Fintech startup Klarna taps Permira for around $250M at $2.5B valuation

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Klarna, the Swedish startup that works with e-commerce businesses and retailers to provide financing and other payment services, today announced that it has picked up yet another large investment, its third inside of two months. Permira, the private equity firm and prolific late-stage tech investor, has taken a minimum 10 percent stake in the fintech business. Klarna and Permira are not confirming the exact amount getting invested, or the valuation. But TechCrunch understands that it is more than $225 million, and the FT is reporting a value of $250 million.

Klarna the startup was last valued at $2.25 billion in 2015 and a source confirmed to us that this valuation has gone up as the business has grown. If a $250 million investment works out to 10 percent of its valuation, that would mean Klarna’s overall value has ticked up to $2.5 billion.

As part of the investment, a Klarna spokesperson has confirmed to us that two of its previous investors, DST and General Atlantic, have now completely exited the business. Sequoia and Atomico remain investors.

Today’s investment follows another cash injection worth at least $225 million from Brightfolk, an investment firm tied to fashion retail magnate Anders Holch Povlsen, at the start of June. Later that same month, Visa also announced that it was making a strategic investment in Klarna, without revealing the size of the funding.

Added up, this means that Klarna has raised somewhere in the region of $500 million in the last 7 weeks.

The funding comes at a time when Klarna is doubling down on its business and making some big plans for how it wants to expand. Right now Klarna’s payment and financing technology is integrated with 70,000 merchants, touching some 60 million consumers, in multiple markets in Europe and the U.S.

While the bulk of its business up to now has been in services like providing financing at the point of sale — essentially giving buyers a way of, say, spacing out payments for large items — in June the company picked up a full banking license, which will give it the ability to expand into other payment and financing services. While Klarna has not revealed what these will be, we understand that its investment from Visa sheds some light on what at least some of these might be: credit services and credit cards are a likely candidate.

“As Klarna continues its journey towards a smoother shopping experience and now as a consumer-oriented and technology intensive bank, this is another exciting step for the company,” Sebastian Siemiatkowski, co-founder and CEO of Klarna, said today in reference to the new investment. “I am delighted to have a partner like Permira on board with their global footprint and strong expertise in ecommerce and fintech. I look forward to them strategically supporting the future development of Klarna.”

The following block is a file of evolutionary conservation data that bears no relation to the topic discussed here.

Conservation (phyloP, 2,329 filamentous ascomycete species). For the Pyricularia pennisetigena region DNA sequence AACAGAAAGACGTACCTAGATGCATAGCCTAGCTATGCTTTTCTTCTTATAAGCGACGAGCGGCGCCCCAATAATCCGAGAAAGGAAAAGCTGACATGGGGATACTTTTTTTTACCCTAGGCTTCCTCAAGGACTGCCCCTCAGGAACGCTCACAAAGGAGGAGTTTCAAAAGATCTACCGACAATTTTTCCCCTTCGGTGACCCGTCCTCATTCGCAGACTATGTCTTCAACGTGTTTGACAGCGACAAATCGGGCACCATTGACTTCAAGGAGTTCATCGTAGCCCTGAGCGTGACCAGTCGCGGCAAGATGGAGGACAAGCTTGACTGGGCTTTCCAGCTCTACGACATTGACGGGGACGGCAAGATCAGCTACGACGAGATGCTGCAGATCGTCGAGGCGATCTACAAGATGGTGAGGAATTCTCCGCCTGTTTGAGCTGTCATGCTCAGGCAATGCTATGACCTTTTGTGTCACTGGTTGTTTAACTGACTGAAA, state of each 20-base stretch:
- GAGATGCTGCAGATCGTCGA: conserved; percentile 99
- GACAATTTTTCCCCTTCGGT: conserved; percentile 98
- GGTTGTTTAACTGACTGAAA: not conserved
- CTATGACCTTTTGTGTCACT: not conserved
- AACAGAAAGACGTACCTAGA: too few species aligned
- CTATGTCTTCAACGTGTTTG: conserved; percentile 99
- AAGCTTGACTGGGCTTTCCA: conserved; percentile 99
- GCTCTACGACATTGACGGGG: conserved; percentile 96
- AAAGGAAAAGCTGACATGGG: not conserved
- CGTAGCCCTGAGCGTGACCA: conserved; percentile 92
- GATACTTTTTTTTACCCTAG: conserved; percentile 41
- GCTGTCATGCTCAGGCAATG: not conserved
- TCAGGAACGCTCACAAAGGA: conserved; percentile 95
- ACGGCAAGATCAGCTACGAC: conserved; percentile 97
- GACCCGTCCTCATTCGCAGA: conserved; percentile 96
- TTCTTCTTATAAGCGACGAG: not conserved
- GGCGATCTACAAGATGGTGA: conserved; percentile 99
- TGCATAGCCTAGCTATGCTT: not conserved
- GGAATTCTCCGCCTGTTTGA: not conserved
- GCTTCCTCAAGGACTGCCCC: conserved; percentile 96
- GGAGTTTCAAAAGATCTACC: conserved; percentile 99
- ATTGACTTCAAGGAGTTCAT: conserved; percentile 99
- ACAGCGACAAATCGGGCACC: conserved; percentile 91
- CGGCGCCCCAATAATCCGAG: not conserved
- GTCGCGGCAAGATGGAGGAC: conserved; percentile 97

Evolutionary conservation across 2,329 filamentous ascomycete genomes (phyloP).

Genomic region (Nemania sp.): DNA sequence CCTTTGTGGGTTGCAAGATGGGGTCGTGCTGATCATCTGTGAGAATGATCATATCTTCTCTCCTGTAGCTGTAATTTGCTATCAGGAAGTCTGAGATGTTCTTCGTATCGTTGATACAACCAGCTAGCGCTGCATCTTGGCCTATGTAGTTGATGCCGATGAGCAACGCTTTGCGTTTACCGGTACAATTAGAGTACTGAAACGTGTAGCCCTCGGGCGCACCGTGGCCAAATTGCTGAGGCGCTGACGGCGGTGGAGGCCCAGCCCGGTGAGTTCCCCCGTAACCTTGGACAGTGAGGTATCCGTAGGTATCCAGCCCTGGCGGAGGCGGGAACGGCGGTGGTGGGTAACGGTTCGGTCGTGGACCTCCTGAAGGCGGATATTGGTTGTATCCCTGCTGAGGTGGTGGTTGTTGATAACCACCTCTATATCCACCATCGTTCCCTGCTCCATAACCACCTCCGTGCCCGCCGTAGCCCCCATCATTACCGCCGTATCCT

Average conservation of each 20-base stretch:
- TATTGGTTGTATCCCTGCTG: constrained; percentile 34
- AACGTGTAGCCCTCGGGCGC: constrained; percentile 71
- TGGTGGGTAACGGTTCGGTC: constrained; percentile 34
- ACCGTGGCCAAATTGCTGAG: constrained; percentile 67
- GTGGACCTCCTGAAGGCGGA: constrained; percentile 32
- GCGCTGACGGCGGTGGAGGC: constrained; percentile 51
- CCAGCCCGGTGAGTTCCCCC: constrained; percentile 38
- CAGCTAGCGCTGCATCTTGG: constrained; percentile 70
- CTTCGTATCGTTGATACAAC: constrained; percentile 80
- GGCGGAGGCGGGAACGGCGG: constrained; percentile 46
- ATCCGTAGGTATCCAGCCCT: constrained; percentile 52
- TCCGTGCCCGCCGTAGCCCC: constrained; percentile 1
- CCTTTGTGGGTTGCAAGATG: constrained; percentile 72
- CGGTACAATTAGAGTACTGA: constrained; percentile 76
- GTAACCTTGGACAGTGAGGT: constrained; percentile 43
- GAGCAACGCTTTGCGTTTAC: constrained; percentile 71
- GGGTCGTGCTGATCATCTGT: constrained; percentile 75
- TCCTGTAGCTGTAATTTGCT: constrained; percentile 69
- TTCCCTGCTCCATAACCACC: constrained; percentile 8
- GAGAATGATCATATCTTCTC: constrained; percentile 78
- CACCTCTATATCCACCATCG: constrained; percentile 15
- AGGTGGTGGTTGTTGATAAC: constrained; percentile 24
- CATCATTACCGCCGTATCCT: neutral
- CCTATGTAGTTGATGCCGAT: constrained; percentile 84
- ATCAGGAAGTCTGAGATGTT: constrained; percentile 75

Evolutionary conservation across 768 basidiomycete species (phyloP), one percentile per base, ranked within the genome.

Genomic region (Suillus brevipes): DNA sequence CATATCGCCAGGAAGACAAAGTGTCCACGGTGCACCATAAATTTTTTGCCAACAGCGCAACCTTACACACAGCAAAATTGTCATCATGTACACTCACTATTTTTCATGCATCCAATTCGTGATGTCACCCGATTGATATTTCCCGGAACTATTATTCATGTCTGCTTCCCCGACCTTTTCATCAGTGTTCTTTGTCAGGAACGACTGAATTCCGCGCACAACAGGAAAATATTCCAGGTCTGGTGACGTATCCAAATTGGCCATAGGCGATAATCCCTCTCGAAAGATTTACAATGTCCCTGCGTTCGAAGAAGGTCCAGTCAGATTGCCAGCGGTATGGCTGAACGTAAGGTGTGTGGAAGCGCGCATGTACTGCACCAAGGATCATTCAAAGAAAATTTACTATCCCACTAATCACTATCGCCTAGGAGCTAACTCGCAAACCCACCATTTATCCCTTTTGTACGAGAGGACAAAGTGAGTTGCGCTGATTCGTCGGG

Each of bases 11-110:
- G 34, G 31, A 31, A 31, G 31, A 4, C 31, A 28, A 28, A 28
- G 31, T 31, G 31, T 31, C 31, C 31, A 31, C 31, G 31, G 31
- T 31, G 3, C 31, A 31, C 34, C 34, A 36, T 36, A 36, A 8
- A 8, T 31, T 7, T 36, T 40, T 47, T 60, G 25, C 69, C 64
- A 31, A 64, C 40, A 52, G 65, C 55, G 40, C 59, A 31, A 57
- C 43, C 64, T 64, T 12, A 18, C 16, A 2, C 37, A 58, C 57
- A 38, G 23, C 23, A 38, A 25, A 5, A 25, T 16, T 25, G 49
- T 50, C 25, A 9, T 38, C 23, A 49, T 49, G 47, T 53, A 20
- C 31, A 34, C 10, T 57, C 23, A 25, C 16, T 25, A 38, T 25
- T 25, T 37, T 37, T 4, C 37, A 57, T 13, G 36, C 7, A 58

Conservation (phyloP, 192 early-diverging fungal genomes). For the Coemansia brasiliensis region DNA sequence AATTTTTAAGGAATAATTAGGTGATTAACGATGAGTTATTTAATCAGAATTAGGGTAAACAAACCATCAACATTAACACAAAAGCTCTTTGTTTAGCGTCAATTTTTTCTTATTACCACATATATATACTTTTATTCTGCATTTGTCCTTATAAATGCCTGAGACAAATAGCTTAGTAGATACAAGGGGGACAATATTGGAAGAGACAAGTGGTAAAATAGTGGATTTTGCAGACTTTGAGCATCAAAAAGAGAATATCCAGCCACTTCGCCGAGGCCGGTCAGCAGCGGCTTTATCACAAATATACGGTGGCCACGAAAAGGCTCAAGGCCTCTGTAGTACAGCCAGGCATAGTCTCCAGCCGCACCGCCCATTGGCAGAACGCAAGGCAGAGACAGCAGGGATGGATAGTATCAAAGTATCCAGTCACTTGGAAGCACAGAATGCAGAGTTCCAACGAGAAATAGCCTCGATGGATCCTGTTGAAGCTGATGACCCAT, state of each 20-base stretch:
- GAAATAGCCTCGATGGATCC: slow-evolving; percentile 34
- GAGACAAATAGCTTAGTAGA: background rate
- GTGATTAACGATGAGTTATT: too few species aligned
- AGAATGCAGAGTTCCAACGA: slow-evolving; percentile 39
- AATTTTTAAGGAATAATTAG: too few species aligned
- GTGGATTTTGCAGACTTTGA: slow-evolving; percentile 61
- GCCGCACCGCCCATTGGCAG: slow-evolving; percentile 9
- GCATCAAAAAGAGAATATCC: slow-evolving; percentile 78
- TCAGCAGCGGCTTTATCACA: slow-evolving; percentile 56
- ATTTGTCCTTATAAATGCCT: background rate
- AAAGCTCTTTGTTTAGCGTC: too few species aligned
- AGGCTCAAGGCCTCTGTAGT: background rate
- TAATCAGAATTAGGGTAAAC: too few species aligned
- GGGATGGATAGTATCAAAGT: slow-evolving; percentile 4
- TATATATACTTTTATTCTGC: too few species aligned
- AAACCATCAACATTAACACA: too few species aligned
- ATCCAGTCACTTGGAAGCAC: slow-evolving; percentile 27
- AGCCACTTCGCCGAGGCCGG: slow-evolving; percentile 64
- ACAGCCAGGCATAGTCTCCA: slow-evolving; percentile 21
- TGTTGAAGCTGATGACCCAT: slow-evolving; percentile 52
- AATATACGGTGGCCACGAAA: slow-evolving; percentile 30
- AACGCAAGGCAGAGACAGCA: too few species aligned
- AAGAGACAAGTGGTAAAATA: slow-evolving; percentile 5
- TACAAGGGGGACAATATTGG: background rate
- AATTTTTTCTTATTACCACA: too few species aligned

Along with DST and General Atlantic exiting, the investment will also see Niklas Adalberth, another co-founder who had been co-CEO (he departed from an operational role in 2015), also reduce his stake in Klarna, although he will retain equity in the company. If you recall, Adalberth and another (now former) Klarna executive, Jens Saltin, were accused of sexual assault in 2012. They denied all wrongdoing and the case was ultimately dismissed.

The company has indeed moved on a lot since those days. Building on an overall market that continues to see a lot of growth in e-commerce, in the last year, Klarna has picked up 17,000 merchant partners. It also said that it has had “strong growth” in the first half of this year after seeing transaction volumes increase by 50 percent in 2016.

Klarna has been profitable since 2005, which is also relative rarity among startups that work in and around the area of e-commerce. (Square, as a point of comparison, is still operating at a net loss, although it is narrowing the gap at a pace faster than some predicted it would.)

“In Klarna we see a unique scale fintech innovator that has successfully improved shopping experiences for both merchants and consumers,” said Andrew Young, Principal at Permira, in a statement. “We see many vectors that will drive future success and with Sebastian, we look forward to supporting the company’s future organic, geographic, and acquisition growth strategies.”